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Doctors’ horror as 30-inch sex toy gets stuck inside man

Doctors’ horror as 30-inch sex toy gets stuck inside man
A sex toy, measuring 30 inches, had to be removed from a British man’s anus after he drunkenly attempted to pleasure himself with it and instead perforated his bowel.

Doctors confirmed the man “lost control” of the toy and ended up with it lodged inside himself.

The British Medical Journal (BMJ) reported the bizarre case and issued a warning over the practice. Doctors said the sex toy, measuring three quarters of a meter, was “unusually large”.

The BMJ report said: “This case is the first of its kind and exclusive, due to the enormous size.”

The patient, who is not being named, presented himself to the A&E department at a hospital in Lincolnshire suffering from severe pain.

Dr Saad Ikram was among a team of medics who dealt with the case.

He said the patient had a “smooth shadow” in the right side of his abdomen during an X-ray.

Medics at the hospital were stunned over the sheer size of the object the man had attempted to pleasure himself with.

The massive sex toy was removed, along with 20cm of the man’s large intestine. Nine days later the man was released from hospital.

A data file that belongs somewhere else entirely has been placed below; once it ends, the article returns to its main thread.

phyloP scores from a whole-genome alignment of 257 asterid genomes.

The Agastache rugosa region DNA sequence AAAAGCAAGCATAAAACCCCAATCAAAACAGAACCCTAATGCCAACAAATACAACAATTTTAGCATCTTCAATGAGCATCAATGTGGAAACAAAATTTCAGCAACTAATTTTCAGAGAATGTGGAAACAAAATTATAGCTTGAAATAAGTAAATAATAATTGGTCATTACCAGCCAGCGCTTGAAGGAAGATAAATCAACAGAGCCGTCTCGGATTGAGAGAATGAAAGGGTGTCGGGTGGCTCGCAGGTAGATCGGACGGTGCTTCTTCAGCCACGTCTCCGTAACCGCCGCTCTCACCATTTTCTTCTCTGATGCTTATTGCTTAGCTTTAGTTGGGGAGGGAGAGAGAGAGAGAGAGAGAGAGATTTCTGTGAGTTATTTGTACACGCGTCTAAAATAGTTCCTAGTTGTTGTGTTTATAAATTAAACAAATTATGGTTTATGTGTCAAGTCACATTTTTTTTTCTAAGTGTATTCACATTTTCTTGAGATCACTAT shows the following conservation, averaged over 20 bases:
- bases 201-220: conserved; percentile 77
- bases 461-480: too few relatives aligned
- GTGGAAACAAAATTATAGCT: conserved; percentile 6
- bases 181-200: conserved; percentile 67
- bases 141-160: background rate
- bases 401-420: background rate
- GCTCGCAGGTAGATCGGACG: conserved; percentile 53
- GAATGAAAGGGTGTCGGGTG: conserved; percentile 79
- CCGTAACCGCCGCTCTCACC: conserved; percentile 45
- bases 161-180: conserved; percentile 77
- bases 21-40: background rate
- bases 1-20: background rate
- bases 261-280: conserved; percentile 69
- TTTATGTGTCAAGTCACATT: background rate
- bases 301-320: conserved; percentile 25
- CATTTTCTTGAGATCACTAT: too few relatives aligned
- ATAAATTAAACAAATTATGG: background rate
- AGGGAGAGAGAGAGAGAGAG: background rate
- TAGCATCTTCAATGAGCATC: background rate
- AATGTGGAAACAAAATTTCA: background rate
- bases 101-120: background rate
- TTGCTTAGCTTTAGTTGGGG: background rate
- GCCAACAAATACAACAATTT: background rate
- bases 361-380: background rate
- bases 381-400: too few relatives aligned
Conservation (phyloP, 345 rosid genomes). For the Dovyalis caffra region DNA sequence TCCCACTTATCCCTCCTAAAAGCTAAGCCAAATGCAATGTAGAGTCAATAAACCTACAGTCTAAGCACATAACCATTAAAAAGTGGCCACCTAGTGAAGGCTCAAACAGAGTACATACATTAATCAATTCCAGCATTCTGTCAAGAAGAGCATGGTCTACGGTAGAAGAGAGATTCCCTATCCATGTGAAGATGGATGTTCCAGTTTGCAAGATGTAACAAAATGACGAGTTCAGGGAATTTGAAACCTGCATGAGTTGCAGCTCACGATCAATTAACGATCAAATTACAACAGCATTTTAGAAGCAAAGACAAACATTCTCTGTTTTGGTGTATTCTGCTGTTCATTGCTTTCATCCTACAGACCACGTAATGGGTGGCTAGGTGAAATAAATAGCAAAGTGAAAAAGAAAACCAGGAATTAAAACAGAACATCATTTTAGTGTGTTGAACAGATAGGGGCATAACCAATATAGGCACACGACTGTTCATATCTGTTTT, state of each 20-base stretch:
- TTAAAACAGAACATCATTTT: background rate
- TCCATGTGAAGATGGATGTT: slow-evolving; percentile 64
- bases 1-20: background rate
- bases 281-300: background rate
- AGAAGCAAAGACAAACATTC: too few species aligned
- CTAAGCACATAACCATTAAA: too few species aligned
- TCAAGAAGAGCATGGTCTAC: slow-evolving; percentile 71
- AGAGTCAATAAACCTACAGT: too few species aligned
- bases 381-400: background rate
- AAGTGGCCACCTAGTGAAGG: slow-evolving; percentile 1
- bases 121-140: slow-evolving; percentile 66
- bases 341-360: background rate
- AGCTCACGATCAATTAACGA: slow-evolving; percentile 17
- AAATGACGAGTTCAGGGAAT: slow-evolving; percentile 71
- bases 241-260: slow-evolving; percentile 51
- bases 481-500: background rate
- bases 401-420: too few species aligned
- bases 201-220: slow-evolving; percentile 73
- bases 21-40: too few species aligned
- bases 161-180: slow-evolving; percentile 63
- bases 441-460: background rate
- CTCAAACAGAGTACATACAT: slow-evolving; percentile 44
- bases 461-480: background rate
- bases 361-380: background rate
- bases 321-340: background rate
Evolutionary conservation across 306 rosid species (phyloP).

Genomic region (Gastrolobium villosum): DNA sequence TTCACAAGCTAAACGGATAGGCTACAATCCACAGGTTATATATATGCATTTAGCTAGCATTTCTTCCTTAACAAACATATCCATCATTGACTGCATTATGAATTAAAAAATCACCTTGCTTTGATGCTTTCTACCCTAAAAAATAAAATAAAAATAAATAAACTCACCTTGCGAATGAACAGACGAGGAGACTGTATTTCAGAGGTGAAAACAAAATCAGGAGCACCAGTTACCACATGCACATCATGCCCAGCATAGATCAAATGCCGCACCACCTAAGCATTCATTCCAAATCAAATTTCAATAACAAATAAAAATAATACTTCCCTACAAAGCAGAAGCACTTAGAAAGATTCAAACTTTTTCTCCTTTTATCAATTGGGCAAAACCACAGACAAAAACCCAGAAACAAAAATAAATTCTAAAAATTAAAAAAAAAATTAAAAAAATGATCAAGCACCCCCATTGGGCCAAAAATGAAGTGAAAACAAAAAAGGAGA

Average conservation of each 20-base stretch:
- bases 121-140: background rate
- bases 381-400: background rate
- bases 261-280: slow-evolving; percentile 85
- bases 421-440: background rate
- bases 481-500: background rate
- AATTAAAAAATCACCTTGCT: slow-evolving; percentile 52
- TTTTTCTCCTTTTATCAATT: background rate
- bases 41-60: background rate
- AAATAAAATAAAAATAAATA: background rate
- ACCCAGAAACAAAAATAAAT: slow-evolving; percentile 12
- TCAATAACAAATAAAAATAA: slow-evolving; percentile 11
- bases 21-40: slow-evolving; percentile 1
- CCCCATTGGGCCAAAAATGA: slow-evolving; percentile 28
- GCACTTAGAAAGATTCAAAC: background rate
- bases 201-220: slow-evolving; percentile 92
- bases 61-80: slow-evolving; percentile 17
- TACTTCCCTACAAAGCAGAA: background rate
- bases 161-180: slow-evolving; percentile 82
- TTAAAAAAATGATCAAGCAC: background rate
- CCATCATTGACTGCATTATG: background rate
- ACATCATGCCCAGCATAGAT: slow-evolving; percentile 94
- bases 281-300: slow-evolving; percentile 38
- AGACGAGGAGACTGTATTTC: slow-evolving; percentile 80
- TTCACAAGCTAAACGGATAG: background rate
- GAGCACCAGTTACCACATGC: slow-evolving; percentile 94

The patient had to be hooked up to feeding tubes while in hospital and had a stomach bag fitted.

The BMJ’s Case Reports has prompted experts to warn people about “highly dangerous” sex acts. The injury presented by the patient, although extreme, is common.

What is known to medics as “colorectal foreign bodies” are often retrieved from inside people at hospitals in Britain.

Cases include hoover extensions, broomsticks, glass bottles, cans, aerosol sprays, candles and bulbs.

Dr Michael Brady, medical director at Terrence Higgins Trust, previously issued warnings about the insertion of foreign objects inside the body.

He said: "Sex toys and other objects can be a safe and enjoyable part of a healthy sex life but it’s important to use common sense when choosing an object.

“Anything with sharp edges or made of glass can shatter and tear the internal lining, which can cause injury and infections, as well as giving viruses an easier route into the body.

“Anything that is inserted into the body should be smooth, non-fragile and easily retrievable.”

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